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dc.contributor.advisorBallard, Dawna I.en
dc.contributor.committeeMemberBrowning, Larry D.en
dc.creatorWilson, Ashley Lynaeen 2011en
dc.description.abstractIn today’s productivity-driven work culture, many knowledge workers use to-do lists to stay organized. In this study, workers from both the United States and Norway were interviewed about their to-do lists. The interviewees’ to-do lists communicate the various cycles to which they are entrained (non-work activities, colleagues’ schedules), as well as their respective views about the enactments and construals of time. These interviews also reveal how to-do lists serve as memory aids to knowledge workers. Additionally, to-do lists themselves appear to be living documents, changing and evolving as tasks are regularly completed and added. This study also provides suggestions for further research on these enormously popular organizational tools.en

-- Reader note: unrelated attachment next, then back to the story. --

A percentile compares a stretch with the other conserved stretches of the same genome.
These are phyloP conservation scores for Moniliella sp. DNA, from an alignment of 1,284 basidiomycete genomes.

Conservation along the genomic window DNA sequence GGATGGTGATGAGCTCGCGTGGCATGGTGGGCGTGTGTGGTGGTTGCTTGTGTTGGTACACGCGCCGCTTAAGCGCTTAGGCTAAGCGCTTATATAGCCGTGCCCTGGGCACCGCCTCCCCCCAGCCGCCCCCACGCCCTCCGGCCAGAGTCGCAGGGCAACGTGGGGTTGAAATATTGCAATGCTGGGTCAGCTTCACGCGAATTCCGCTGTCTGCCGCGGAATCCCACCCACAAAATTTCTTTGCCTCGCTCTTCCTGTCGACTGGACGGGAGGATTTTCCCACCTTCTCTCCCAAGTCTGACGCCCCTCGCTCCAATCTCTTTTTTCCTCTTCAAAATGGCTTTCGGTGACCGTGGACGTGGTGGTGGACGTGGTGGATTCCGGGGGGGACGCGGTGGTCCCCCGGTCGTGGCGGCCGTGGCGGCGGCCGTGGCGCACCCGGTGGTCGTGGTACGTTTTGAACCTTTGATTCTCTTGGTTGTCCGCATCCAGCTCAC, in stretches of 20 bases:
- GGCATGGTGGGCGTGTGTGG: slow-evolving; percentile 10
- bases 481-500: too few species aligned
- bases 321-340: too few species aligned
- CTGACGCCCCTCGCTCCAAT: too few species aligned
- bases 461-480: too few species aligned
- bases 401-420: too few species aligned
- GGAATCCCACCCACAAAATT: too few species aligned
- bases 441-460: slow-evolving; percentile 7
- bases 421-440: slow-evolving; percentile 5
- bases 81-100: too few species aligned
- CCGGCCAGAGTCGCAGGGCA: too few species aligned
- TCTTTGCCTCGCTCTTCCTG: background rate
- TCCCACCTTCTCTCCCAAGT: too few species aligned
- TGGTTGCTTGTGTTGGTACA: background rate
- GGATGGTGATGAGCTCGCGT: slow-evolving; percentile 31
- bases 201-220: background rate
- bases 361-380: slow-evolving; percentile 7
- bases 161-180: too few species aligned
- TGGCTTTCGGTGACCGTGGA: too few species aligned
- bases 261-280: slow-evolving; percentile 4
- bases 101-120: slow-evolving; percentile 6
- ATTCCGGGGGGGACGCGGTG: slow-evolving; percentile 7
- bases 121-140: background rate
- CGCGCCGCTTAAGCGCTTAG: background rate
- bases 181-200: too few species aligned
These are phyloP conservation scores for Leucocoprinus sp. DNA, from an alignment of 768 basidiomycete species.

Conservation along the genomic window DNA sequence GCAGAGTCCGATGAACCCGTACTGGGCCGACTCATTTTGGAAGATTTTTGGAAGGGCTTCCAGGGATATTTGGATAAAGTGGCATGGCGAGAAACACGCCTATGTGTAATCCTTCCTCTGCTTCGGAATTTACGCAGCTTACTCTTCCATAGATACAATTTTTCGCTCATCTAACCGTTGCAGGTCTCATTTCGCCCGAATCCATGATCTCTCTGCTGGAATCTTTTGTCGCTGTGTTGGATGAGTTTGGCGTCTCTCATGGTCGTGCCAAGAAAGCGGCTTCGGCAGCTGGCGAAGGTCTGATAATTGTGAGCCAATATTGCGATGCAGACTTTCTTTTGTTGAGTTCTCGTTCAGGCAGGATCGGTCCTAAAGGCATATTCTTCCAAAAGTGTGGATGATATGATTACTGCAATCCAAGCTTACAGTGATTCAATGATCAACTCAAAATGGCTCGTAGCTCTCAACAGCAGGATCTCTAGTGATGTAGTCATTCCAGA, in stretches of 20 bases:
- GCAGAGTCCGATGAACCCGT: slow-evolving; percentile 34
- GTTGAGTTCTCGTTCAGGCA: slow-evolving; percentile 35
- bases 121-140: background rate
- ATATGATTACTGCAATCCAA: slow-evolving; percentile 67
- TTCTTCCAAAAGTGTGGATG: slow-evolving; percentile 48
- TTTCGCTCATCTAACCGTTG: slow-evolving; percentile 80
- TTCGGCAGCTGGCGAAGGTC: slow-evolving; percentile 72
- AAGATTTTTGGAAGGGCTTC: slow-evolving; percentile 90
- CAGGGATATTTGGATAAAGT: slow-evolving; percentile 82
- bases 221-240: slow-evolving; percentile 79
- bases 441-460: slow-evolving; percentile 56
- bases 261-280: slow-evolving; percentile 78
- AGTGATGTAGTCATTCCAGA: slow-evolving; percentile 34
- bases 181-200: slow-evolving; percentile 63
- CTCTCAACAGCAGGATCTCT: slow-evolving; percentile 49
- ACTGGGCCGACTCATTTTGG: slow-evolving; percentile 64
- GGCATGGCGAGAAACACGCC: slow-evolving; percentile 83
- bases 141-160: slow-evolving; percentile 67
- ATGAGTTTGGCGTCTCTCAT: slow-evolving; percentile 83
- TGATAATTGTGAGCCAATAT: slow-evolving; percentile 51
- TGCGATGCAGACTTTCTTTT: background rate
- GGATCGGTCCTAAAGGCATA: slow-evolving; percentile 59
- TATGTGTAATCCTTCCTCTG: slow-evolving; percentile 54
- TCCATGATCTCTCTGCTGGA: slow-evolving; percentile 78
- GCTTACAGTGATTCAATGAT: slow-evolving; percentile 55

dc.subjectTo-do listsen
dc.titleUsing to-do lists to infer knowledge workers' temporal perceptionsen
dc.description.departmentCommunication Studiesen

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